I’m part of Jin Wu Koon Liondancing and Chinese New Year is a massive month long celebration in Sydney where the whole city joins in. It also means there a constant and intense schedule of lion dance performances for us that can range from morning till midnight and take us to all regions of Sydney and further.
Its a very physical thing and the long hours and minimal hours of sleep can take its toll – I didn’t go to all of them and I was exhausted! I think what compacts it more is all the time in-between waiting to do each performance – standing around on the street or in front of a restaurant. I find that quite tedious as its not necessarily enough time to really chill out but not short enough to keep your momentum going.
That’s why a few years back I decided to bring my sketchbook with me. Originally I wanted to capture what we do, click here to see. The second time it was to kill time, click here. This year it was a bit of both.
You also can’t carry much around with you – a small handbag or pack is about it, so that restricts what I can carry with me. I also need something that is also going to give me instant results as well.
So I used disposable Japanese felt brush tip pens.
Up on high
JWK have a team who also perform lion dancing on poles – normal lion dance takes some practice and experience, but this – this takes a huge year round commitment and you need something of a fearless character to do it. Below is footage from last year.
Its always hard to draw and capture fast moving objects, especially in this case where its a 360˚ performance. As I’ve seen them perform a few times before I had already worked out the moments I wanted to capture. Still not an easy thing but it helps you block out the temptation or natural tendency to want to capture everything.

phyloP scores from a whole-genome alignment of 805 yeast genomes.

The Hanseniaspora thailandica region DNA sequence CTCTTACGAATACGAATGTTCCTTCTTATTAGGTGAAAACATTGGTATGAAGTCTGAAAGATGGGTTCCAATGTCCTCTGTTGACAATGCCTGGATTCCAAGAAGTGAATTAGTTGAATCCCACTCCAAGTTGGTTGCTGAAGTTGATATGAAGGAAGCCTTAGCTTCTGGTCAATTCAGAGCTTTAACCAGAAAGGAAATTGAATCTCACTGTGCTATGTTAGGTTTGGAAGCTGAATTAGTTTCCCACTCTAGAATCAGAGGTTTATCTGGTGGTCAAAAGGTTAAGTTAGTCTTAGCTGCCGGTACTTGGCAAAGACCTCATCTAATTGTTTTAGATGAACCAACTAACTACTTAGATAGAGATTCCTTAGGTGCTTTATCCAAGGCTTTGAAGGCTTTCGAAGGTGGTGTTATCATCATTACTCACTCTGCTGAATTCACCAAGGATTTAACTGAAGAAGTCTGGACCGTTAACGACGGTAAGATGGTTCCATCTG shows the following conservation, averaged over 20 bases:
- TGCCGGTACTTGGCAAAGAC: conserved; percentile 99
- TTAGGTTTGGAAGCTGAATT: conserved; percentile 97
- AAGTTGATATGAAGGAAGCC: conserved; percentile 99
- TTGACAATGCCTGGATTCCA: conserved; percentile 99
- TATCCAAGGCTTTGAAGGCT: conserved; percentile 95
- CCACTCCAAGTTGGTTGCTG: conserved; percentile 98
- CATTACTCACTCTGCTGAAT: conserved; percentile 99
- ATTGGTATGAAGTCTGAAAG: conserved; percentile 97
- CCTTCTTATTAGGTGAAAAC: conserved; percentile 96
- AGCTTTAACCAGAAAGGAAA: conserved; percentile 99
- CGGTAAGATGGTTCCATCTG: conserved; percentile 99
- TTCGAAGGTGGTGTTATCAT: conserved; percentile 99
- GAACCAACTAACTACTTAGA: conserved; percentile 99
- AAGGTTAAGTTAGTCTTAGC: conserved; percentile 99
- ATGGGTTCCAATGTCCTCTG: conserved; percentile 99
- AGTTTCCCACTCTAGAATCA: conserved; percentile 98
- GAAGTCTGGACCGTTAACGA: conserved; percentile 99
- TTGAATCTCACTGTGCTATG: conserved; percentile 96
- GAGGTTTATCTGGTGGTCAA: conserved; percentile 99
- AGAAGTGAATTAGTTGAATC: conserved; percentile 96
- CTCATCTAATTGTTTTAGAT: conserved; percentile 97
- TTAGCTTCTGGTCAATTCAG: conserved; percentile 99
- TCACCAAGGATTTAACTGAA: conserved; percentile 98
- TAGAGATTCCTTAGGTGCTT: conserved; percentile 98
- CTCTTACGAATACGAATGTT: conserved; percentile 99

Its always a good opportunity to draw the crowds who watch with great anticipation.
For those of you who thought it was a dragon, no it’s not. These next few drawings are of a dragon dance, thanks to the Chinese Youth League.
aaaaanndd if you still can’t tell what that is, here is some footage of them in action.
And when I’m not drawing the “entertainment” I look for inspiration elsewhere.
Lion dancing can have you performing at all sorts of events and venues. This was a wedding held on a restaurant boat. These couple of sketches are us waiting for our water taxi so we could head off to our next performance.
Possibly someone’s dinner – a lobster waiting its fate at a restaurant in a shopping centre.
The aftermath of a late afternoon yum cha. Hanging out at the gym and watching the Legacy Brazilian Ju-Jitsu students practice tumbles and moves.
I ended up finishing off my sketchbook, so I went and bought the cheapest pad and pens I could find.
It was tiny, bigger than a business card. I also bought a thick marker which probably wasn’t the greatest of choices too, but I’m always up for a challenge. I did also buy a thin one to get some balanced detail in.
Some scenes around Chinatown, as we waited for the State MP to rock up.
We also have the largest lion head in the country, again, probably not the best sized notepad for him, hee, hee.
Amazingly my last performance with them this season was at the Art Gallery. Sadly it was just for some sportscar promotional event, so I doubt many would have given a fig about the art around them. But at least it gave me a chance to visit.
I think I broke my record on the number of drawings for Chinese New Year. Question is, how will I approach it next year…
Cheers, Kung Hei Fat Choi!